by Drew Baumgartner
This article contains SPOILERS. If you haven’t read the issue yet, proceed at your own risk!
[W]e conceive the Devil as a necessary part of a respectable view of cosmology. Ours is a divided empire in which certain ideas and emotions and actions are of God, and their opposites are of Lucifer. It is as impossible for most men to conceive of a morality without sin as of an earth without ‘sky’. Since 1692 a great but superficial change has wiped out God’s beard and the Devil’s horns, but the world is still gripped between two diametrically opposed absolutes. The concept of unity, in which positive and negative are attributes of the same force, in which good and evil are relative, ever-changing, and always joined to the same phenomenon — such a concept is still reserved to the physical sciences and to the few who have grasped the history of ideas.
Arthur Miller, The Crucible
I don’t think I fully appreciated The Crucible until this last year. Or, more precisely, without any direct reference for McCarthyism, I couldn’t fully appreciate the allegory that underpins The Crucible. That we once again live in a world where problems can be made up and pinned on innocent individuals gives The Crucible an unfortunately renewed relevance, suggesting once again that we haven’t come as far from 1690s Salem as we might like to think. Black Magick 10 carries a similar allegorical weight, also centering around the persecution of witches, with the obvious difference that the witches in Black Magick actually exist. In this way, the parallels to our modern political climate (and, heck, that of McCarthyism) might be stronger — the persecuted class does actually exist, they just aren’t the scapegoats society has made them out to be. It reflects the attitudes that politicizes someone’s very identity, suggesting that peace and happiness should only be reserved for those who conform to society’s norms.
To put a finer point on it: this issue draws parallels between magic and homosexuality. It’s not a huge leap — to quote The Crucible again, “sex, sin, and the Devil were early linked” — but it’s one that Greg Rucka and Nicola Scott take great care to convey subtly. First up is the close relationship between Rowan and Alex.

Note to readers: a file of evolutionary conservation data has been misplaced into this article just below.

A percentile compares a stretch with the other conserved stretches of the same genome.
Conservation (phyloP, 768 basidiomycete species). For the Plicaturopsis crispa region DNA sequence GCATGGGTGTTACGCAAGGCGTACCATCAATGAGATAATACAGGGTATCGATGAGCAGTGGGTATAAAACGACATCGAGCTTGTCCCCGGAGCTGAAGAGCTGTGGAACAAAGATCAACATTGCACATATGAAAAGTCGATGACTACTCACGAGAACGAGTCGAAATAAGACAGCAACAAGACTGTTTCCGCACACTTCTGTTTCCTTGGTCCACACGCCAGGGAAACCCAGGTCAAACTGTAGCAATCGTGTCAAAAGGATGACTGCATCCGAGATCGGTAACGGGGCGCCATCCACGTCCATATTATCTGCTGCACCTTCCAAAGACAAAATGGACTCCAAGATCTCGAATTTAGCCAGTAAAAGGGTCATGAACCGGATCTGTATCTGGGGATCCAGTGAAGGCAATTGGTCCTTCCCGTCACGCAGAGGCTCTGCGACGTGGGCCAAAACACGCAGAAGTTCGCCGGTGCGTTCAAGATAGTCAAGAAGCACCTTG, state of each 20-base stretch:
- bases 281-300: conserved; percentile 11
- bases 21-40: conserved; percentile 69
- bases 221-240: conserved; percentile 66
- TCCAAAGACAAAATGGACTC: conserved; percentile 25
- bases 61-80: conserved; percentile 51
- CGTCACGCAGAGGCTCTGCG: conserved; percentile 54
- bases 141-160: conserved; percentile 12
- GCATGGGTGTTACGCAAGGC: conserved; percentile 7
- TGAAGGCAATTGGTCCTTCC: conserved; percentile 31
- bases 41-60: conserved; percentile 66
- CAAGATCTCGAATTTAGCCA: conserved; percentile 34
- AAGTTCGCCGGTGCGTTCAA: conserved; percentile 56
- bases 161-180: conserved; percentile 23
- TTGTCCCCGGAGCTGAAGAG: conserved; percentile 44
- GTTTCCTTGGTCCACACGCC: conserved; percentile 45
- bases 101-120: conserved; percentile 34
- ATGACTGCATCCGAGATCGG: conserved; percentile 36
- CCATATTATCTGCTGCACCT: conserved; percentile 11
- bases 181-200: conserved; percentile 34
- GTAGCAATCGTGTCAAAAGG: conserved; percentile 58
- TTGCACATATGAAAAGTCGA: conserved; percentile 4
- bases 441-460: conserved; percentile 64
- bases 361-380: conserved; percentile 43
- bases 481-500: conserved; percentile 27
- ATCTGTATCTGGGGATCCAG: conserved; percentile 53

To be clear: nothing in this issue or series has suggested that their relationship is anything other than platonic (or even sisterly). Ultimately, whether or not they actually hook up is entirely irrelevant to the allegory, as their closeness stems from their identity, and they are vilified for that identity. We can understand that as reflecting gayness even if they’re not actually gay.
But that point is really driven home as Alex goes to confront Laurent Leveque, the Aira agent who broke into Rowan’s home at the end of the previous issue.
Alex’s line, “if I’m going to be executed for who I am…” makes it clear what we’re talking about, but the most telling element is Laurent’s casualness about this conflict. He can paint her position as hysterical while his literally centers around the extermination of her people. His dressed-up-as-civil position is that she is a sub-human disease. It’s an approach that has been common throughout history — bigotry dressed up as civility — but has become increasingly familiar over the past few years.
I’ll admit, it’s not a turn I saw coming for this series, which already had a crackerjack (if a bit more predictable) “cop with a secret” thing going, but it puts Alex and Rowan in an interesting position as their true enemies reveal themselves at the end of the issue. Will they ally themselves with the people that deny their humanity just to stop a bigger threat? Suddenly, this magic-infused procedural is offering some of the most incisive political commentary in all of comicsdom. I can’t think of a better creative team to wield that kind of allegory, so this revelation is a welcome one, even if I regret the position it puts Rowan and Alex in.
The conversation doesn’t stop there. What do you wanna talk about from this issue?